This is a very beautiful 'false friend', by the way; let's say, for example, a Russian furiously remarks «Он смеет воровать мои деньги!»*, and a Czech listens. :)

    * lit. 'He dares steal my money!'
     
    Last edited: Jun 25, 2013
  28. ThomasK Senior Member

    (near) Kortrijk, Belgium
    Belgium, Dutch
    I had always wondered about the link between daring and being allowed, but what Ëx writes , is quite plausible: something like challenging someone. We only think of daring as having the guts to dosomething, something personal, not challenging authority or a person first of all, I think. But in this way may/can and dare have some kind of intrinsic link, I guess... As a matter of fact, there is something like 'I dare you' in English, I believe...
     
  29. ThomasK Senior Member

    (near) Kortrijk, Belgium
    Belgium, Dutch
    But then: no nouns like power, or craft, or .., based on it? Or possible (< potere, pouvoir, be able to)?
     
  30. arielipi Senior Member

    Israel
    Hebrew
    In hebrew theres also an opposite direction:
    usually the one asking may is the more powerful, or theyre the same power level.
    in more formal uses of may and can, for may: the less powerful will use the word התואיל hato'il which is translated to 'would', while the powerful uses the regular may.

    of course it is not a must, its just something that can be thought of as a way less powerful people would ask from more powerful (just like saying your majesty instead of just you, or the king etc).
    It can also be to show impatience, התואיל בטובך לשבת כבר? would you (show kindness [impatiently]) sit already?
     
  31. Ёж! Senior Member

    Русский
    I think the Russian & Czech version has nothing to do with challenging anyone, rather it is connected to not having fear, not fearing obstacles, not stopping before obstacles, or things like these. Of course, 'dare' is an inaccurate translation.
     
  32. bibax Senior Member

    Czech
    It is supported by the meaning of the old derivations smělý (= bold) and smělost (= boldness). Smělý člověk, смелый человек (a bold man) is a man that does not fear of obstacles. Also abstract concepts may be bold: смелый эксперимент молодого режиссера — smělý experiment mladého režiséra — a bold experiment of a young director.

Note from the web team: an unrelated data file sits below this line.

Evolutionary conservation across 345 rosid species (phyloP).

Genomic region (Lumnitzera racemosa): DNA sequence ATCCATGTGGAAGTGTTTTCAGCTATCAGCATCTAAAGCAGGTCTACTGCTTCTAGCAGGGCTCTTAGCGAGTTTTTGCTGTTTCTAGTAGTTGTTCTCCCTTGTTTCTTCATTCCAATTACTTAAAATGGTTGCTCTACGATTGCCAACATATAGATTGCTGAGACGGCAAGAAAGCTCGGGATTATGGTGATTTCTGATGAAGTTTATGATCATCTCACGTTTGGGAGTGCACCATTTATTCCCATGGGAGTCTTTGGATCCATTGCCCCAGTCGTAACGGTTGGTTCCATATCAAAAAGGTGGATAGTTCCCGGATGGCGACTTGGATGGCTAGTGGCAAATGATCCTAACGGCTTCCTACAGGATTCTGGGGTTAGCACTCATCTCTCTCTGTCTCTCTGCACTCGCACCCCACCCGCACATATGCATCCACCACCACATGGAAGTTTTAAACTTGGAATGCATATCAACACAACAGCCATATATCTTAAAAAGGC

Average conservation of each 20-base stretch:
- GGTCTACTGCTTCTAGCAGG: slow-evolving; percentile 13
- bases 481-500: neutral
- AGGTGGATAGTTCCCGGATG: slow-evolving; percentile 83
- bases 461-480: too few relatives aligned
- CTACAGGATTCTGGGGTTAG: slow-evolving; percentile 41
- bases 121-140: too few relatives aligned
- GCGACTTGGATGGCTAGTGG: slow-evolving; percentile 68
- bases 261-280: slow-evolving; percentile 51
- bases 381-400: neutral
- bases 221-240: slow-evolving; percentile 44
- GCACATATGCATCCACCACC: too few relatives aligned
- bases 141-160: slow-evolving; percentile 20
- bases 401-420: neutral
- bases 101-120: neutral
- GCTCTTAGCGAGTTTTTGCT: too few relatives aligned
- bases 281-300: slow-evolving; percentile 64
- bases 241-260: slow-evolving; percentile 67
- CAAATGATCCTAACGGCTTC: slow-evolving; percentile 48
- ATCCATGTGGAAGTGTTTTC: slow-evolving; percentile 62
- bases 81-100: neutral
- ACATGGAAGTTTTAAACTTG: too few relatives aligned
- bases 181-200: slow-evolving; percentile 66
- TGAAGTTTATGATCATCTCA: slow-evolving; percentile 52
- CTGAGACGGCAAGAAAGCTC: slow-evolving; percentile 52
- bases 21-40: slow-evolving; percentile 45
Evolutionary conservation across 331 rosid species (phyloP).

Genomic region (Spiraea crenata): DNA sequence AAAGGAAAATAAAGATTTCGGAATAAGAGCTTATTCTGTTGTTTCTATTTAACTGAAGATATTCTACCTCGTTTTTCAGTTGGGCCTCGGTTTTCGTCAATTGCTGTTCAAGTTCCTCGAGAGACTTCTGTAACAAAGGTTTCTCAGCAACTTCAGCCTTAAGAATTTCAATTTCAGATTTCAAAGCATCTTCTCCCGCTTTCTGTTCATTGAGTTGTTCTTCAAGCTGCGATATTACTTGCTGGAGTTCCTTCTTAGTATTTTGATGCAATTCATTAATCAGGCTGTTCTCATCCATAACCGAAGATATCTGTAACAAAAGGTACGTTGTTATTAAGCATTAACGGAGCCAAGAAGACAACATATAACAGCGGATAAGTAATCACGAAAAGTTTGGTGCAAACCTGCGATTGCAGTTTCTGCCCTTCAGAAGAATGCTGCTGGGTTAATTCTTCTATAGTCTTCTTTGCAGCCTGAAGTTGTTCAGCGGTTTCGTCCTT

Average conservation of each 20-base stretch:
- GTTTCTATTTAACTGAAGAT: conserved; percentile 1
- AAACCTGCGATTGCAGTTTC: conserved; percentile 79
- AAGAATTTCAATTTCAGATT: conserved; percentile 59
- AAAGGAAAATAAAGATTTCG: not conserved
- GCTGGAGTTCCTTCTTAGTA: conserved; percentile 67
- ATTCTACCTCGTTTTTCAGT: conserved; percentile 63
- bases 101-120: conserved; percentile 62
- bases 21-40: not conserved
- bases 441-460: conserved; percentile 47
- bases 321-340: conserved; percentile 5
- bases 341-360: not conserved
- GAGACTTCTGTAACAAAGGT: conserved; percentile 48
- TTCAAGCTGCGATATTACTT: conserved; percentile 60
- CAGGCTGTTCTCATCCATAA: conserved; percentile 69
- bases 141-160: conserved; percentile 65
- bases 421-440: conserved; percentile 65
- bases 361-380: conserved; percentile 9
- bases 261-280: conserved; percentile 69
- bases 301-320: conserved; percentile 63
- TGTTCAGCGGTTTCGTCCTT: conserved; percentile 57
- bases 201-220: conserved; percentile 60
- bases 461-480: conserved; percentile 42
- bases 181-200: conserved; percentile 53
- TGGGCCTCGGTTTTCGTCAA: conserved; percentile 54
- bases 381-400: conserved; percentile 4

I still wonder why the meaning of směti and сметь are so different in the affirmative sentences whereas there is nearly no difference in the negative sentences.
     
  33. Ёж! Senior Member

    Русский
    Is there really no difference in negative? If the Russian verb «не смеет» is used, neutrally it is taken to mean he does not do that: «он не смеет ко мне приближаться» ~ 'he does not approach me as he is afraid of me, as he thinks he is not permitted to and/or fears my anger'; this is a stylistically coloured version of «он не осмеливается ко мне приближаться», which means nearly the same. As far as I understand your explanations, the Czech verb would mean that he does not have permission to approach me, which is not the sense of the Russian sentence. «Я хотел было пройти через двор дома Егоровых, но не посмел» – 'I thought to pass by the courtyard of Egorovy's house, but changed my mind, as I decided I'm not permitted to nor welcome there'.
     
    Last edited: Jun 25, 2013
  34. bibax Senior Member

    Czech
    In Czech the meaning slightly depends on context. There are certain nuances in meaning.

    On se ke mně nesmí přiblížit. = He is not allowed to approach me (maybe he has a judicial stay away order).

    On se nesmí přiblížit k mému psovi. = He mustn't approach my dog (as if he did it then my dog would bite him).

    Consider Russian "Ты не смеешь упасть!", in Czech "Nesmíš upadnout!" = You mustn't fall! I think it means 'if you fell it would be a catastrophe for you/me/both' both in Russian and Czech.
     
    Last edited: Jun 25, 2013
  35. Ёж! Senior Member

    Русский
    There is a common trait in the two meanings: both report someone's not feeling nice about doing something. I think this trait played the trick here.
     
    Last edited: Jun 25, 2013
  36. ThomasK Senior Member

    (near) Kortrijk, Belgium
    Belgium, Dutch
    Yet, I think, my misunderstanding might have shown some link between both concepts - and the explanation for the evolution in German.